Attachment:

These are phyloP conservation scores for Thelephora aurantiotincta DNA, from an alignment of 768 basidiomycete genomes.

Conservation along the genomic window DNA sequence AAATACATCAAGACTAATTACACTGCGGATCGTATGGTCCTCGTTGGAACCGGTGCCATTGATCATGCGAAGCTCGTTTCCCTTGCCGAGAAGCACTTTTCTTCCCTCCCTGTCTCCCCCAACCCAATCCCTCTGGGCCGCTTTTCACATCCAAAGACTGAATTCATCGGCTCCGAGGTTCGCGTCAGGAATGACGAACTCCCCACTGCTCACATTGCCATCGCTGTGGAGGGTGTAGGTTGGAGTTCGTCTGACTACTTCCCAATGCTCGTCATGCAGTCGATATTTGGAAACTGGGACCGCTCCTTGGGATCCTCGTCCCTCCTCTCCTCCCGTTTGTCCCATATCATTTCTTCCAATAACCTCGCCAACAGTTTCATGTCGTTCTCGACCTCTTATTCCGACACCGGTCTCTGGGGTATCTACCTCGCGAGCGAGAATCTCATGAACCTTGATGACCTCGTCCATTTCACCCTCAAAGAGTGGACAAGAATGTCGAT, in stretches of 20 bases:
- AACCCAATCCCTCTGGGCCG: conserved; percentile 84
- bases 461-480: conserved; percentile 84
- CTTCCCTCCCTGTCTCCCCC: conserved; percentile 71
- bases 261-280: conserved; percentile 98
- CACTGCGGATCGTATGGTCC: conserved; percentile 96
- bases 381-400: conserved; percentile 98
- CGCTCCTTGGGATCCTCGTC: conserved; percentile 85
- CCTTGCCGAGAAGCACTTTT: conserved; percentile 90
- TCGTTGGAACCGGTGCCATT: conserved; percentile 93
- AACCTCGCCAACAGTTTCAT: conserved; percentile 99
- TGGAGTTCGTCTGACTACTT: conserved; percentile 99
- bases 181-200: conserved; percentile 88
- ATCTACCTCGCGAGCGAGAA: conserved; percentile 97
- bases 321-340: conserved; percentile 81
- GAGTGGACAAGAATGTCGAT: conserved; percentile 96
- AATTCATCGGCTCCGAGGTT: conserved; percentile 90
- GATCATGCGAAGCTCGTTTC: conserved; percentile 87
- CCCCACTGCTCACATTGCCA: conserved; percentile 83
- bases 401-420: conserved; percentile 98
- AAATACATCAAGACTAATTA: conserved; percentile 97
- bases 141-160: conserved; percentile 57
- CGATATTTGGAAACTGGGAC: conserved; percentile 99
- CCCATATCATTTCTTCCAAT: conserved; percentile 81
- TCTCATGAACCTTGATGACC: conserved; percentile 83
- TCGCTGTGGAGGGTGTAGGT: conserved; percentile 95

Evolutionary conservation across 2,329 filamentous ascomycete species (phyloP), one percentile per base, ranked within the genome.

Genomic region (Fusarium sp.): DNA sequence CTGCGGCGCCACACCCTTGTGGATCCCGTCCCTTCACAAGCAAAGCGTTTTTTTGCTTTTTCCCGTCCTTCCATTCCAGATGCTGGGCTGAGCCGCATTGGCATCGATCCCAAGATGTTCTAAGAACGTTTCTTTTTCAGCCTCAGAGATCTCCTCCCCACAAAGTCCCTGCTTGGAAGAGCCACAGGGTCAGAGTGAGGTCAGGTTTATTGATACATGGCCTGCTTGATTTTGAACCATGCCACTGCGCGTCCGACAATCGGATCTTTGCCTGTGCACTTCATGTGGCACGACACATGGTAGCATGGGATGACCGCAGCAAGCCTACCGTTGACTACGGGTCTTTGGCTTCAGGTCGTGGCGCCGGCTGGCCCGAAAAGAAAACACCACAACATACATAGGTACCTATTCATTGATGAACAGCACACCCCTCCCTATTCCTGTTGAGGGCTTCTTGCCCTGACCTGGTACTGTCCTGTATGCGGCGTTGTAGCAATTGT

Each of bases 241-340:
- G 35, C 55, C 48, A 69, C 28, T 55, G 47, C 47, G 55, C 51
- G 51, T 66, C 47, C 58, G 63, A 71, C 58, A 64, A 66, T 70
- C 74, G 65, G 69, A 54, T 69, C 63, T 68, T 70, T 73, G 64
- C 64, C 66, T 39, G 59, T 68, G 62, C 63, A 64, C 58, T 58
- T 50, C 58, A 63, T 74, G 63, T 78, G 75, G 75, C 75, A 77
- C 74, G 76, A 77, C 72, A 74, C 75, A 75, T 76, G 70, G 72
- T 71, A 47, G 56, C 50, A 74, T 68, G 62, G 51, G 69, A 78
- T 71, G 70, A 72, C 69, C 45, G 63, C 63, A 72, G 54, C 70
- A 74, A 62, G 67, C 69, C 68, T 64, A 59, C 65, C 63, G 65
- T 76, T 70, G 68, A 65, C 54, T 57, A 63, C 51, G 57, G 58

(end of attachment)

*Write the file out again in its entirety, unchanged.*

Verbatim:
These are phyloP conservation scores for Thelephora aurantiotincta DNA, from an alignment of 768 basidiomycete genomes.

Conservation along the genomic window DNA sequence AAATACATCAAGACTAATTACACTGCGGATCGTATGGTCCTCGTTGGAACCGGTGCCATTGATCATGCGAAGCTCGTTTCCCTTGCCGAGAAGCACTTTTCTTCCCTCCCTGTCTCCCCCAACCCAATCCCTCTGGGCCGCTTTTCACATCCAAAGACTGAATTCATCGGCTCCGAGGTTCGCGTCAGGAATGACGAACTCCCCACTGCTCACATTGCCATCGCTGTGGAGGGTGTAGGTTGGAGTTCGTCTGACTACTTCCCAATGCTCGTCATGCAGTCGATATTTGGAAACTGGGACCGCTCCTTGGGATCCTCGTCCCTCCTCTCCTCCCGTTTGTCCCATATCATTTCTTCCAATAACCTCGCCAACAGTTTCATGTCGTTCTCGACCTCTTATTCCGACACCGGTCTCTGGGGTATCTACCTCGCGAGCGAGAATCTCATGAACCTTGATGACCTCGTCCATTTCACCCTCAAAGAGTGGACAAGAATGTCGAT, in stretches of 20 bases:
- AACCCAATCCCTCTGGGCCG: conserved; percentile 84
- bases 461-480: conserved; percentile 84
- CTTCCCTCCCTGTCTCCCCC: conserved; percentile 71
- bases 261-280: conserved; percentile 98
- CACTGCGGATCGTATGGTCC: conserved; percentile 96
- bases 381-400: conserved; percentile 98
- CGCTCCTTGGGATCCTCGTC: conserved; percentile 85
- CCTTGCCGAGAAGCACTTTT: conserved; percentile 90
- TCGTTGGAACCGGTGCCATT: conserved; percentile 93
- AACCTCGCCAACAGTTTCAT: conserved; percentile 99
- TGGAGTTCGTCTGACTACTT: conserved; percentile 99
- bases 181-200: conserved; percentile 88
- ATCTACCTCGCGAGCGAGAA: conserved; percentile 97
- bases 321-340: conserved; percentile 81
- GAGTGGACAAGAATGTCGAT: conserved; percentile 96
- AATTCATCGGCTCCGAGGTT: conserved; percentile 90
- GATCATGCGAAGCTCGTTTC: conserved; percentile 87
- CCCCACTGCTCACATTGCCA: conserved; percentile 83
- bases 401-420: conserved; percentile 98
- AAATACATCAAGACTAATTA: conserved; percentile 97
- bases 141-160: conserved; percentile 57
- CGATATTTGGAAACTGGGAC: conserved; percentile 99
- CCCATATCATTTCTTCCAAT: conserved; percentile 81
- TCTCATGAACCTTGATGACC: conserved; percentile 83
- TCGCTGTGGAGGGTGTAGGT: conserved; percentile 95

Evolutionary conservation across 2,329 filamentous ascomycete species (phyloP), one percentile per base, ranked within the genome.

Genomic region (Fusarium sp.): DNA sequence CTGCGGCGCCACACCCTTGTGGATCCCGTCCCTTCACAAGCAAAGCGTTTTTTTGCTTTTTCCCGTCCTTCCATTCCAGATGCTGGGCTGAGCCGCATTGGCATCGATCCCAAGATGTTCTAAGAACGTTTCTTTTTCAGCCTCAGAGATCTCCTCCCCACAAAGTCCCTGCTTGGAAGAGCCACAGGGTCAGAGTGAGGTCAGGTTTATTGATACATGGCCTGCTTGATTTTGAACCATGCCACTGCGCGTCCGACAATCGGATCTTTGCCTGTGCACTTCATGTGGCACGACACATGGTAGCATGGGATGACCGCAGCAAGCCTACCGTTGACTACGGGTCTTTGGCTTCAGGTCGTGGCGCCGGCTGGCCCGAAAAGAAAACACCACAACATACATAGGTACCTATTCATTGATGAACAGCACACCCCTCCCTATTCCTGTTGAGGGCTTCTTGCCCTGACCTGGTACTGTCCTGTATGCGGCGTTGTAGCAATTGT

Each of bases 241-340:
- G 35, C 55, C 48, A 69, C 28, T 55, G 47, C 47, G 55, C 51
- G 51, T 66, C 47, C 58, G 63, A 71, C 58, A 64, A 66, T 70
- C 74, G 65, G 69, A 54, T 69, C 63, T 68, T 70, T 73, G 64
- C 64, C 66, T 39, G 59, T 68, G 62, C 63, A 64, C 58, T 58
- T 50, C 58, A 63, T 74, G 63, T 78, G 75, G 75, C 75, A 77
- C 74, G 76, A 77, C 72, A 74, C 75, A 75, T 76, G 70, G 72
- T 71, A 47, G 56, C 50, A 74, T 68, G 62, G 51, G 69, A 78
- T 71, G 70, A 72, C 69, C 45, G 63, C 63, A 72, G 54, C 70
- A 74, A 62, G 67, C 69, C 68, T 64, A 59, C 65, C 63, G 65
- T 76, T 70, G 68, A 65, C 54, T 57, A 63, C 51, G 57, G 58